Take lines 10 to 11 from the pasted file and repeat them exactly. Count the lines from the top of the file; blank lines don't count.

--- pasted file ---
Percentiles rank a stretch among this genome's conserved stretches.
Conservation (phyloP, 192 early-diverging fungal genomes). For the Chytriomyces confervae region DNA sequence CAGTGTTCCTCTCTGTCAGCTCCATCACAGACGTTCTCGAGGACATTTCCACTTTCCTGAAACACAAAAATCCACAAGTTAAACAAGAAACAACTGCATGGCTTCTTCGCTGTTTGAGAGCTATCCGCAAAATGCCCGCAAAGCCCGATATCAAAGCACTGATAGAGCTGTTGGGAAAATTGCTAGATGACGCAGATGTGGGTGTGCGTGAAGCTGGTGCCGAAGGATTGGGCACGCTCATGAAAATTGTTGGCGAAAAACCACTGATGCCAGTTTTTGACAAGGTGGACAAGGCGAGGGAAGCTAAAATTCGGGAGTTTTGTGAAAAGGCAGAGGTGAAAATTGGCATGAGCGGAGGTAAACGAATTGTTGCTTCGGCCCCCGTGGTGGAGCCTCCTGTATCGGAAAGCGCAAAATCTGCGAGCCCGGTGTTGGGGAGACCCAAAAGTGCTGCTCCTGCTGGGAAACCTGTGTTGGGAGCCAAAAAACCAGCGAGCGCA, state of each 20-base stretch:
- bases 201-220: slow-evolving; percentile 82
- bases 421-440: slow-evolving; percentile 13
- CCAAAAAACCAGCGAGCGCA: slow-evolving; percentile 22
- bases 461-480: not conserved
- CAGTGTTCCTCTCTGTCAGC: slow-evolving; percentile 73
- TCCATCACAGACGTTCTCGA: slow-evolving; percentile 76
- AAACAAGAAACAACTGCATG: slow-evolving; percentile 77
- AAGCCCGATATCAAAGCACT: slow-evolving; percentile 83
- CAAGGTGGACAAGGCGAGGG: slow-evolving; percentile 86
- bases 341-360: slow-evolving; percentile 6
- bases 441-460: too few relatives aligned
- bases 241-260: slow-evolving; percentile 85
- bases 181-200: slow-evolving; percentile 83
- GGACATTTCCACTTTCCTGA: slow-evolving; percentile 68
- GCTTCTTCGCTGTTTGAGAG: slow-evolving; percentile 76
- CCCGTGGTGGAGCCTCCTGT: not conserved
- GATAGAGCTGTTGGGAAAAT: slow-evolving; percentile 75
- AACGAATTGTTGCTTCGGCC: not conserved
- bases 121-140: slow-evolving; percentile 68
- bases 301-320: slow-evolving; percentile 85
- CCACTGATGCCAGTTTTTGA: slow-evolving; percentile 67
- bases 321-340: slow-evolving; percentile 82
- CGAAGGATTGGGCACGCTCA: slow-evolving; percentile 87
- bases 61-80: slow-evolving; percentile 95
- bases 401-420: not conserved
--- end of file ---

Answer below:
- AAGCCCGATATCAAAGCACT: slow-evolving; percentile 83
- CAAGGTGGACAAGGCGAGGG: slow-evolving; percentile 86